Plastic baggies? Forget it! Canndescent is selling its product in high-end packaging that consumers will be proud of.
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In 2017, when Adrian Sedlin launched a line of cannabis flowers called Canndescent, he thought a lot about how most consumers had previously purchased cannabis. It likely came in clear plastic baggies, with its origins and potency unknown — hardly what someone would pay a premium for. He wanted to make a clear and unambiguous break with that past, and court a consumer who’s willing to pay for quality. His solution: Create packaging that evokes luxury brands. Here’s how his team designed Canndescent in the least-baggie way possible.
Name and number
Canndescent’s flowers are named for their intended effect — Calm, Cruise, Create, Connect, and Charge. But each name is also followed by a three-digit number: “Calm no. 102,” for example, or “Create no. 301.” What does it mean? The numbers are supposed to “evoke the class of a BMW,” said Sedlin. Just like BMW has a 1, a 5, and a 7 series, Canndescent identifies its strains and effects by numbers (100s are calm, 300s are creative, etc.).
Canndescent’s products arrive in a burnt-orange box, a nod to the French luxury brand Hermès as well as the “soft, warm glow” of a light bulb filament. The company went through hundreds of orange samples to find one that would pop on shelves without reminding customers of Home Depot.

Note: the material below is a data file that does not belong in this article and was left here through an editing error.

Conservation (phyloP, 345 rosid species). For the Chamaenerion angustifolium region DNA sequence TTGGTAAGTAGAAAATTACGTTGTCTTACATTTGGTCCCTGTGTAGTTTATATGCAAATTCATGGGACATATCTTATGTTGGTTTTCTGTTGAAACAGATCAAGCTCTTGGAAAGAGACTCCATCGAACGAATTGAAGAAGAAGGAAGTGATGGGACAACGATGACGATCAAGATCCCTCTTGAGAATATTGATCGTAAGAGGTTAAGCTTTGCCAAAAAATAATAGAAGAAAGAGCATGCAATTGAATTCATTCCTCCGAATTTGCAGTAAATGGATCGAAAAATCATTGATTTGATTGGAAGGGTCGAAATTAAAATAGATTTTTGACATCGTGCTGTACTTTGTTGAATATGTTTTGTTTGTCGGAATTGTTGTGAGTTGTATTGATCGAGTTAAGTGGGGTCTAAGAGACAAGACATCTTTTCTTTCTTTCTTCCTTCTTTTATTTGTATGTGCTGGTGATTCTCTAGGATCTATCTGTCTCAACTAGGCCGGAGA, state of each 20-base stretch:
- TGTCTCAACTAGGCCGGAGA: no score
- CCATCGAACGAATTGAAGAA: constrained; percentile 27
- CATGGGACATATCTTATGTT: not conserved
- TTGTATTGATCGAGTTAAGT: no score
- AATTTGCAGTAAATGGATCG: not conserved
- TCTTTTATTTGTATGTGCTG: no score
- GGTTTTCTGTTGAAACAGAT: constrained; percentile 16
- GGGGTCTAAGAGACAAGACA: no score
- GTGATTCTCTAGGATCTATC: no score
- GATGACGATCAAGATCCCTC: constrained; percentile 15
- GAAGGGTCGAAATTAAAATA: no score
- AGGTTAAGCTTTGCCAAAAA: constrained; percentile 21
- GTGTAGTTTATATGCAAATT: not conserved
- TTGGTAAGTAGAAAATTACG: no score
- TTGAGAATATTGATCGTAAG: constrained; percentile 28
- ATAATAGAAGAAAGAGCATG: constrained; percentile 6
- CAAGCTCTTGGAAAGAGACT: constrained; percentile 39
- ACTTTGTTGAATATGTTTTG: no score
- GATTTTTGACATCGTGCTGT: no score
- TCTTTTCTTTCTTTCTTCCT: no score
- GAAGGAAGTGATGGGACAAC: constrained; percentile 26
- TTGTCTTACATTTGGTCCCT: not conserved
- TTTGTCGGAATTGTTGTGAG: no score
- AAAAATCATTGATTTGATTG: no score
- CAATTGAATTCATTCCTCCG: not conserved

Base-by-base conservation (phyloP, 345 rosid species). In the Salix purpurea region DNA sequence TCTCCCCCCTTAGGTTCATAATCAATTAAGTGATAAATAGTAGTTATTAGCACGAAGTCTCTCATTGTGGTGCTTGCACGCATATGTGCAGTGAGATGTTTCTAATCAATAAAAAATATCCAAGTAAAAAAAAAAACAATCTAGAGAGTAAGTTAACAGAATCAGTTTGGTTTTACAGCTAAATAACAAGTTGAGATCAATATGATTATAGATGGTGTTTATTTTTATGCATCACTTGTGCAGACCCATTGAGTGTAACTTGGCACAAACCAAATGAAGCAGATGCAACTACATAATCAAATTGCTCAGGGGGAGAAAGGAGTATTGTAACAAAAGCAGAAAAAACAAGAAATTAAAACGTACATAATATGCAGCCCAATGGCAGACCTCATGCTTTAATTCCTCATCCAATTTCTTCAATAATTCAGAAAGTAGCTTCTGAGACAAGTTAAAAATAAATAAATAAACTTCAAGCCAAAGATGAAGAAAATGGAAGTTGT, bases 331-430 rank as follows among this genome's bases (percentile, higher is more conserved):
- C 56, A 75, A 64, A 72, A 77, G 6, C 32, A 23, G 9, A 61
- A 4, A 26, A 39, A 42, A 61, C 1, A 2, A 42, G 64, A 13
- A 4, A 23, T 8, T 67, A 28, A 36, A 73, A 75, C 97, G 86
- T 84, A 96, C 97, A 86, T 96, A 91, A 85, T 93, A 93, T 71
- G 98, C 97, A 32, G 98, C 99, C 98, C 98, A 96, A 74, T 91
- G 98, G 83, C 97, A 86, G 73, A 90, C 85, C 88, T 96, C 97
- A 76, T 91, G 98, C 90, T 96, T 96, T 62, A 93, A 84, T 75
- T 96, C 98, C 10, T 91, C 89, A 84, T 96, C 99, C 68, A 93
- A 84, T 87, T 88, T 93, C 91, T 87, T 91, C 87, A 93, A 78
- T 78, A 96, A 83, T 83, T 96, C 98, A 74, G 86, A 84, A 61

Like many luxury brands’ logos, from Louis Vuitton’s to Fendi’s, Canndescent’s was built off the first letter (or letters) in its name. The Canndescent logo arranges the letter C into what Sedlin calls a “bloom-like” pattern: “It felt like it was clean and bold, and represented the effort and intricacy that goes into producing our flower.”
Premium food, beverage, healthcare, and personal-care products tend to come in glass — a signifier that what’s inside is worth handling with care. Sedlin wanted his branding to appear at the top of the jar, so as to not obscure the flower inside. That way, it showed that Canndescent isn’t hiding anything about its product. “We wanted to establish trust with our consumers,” he said.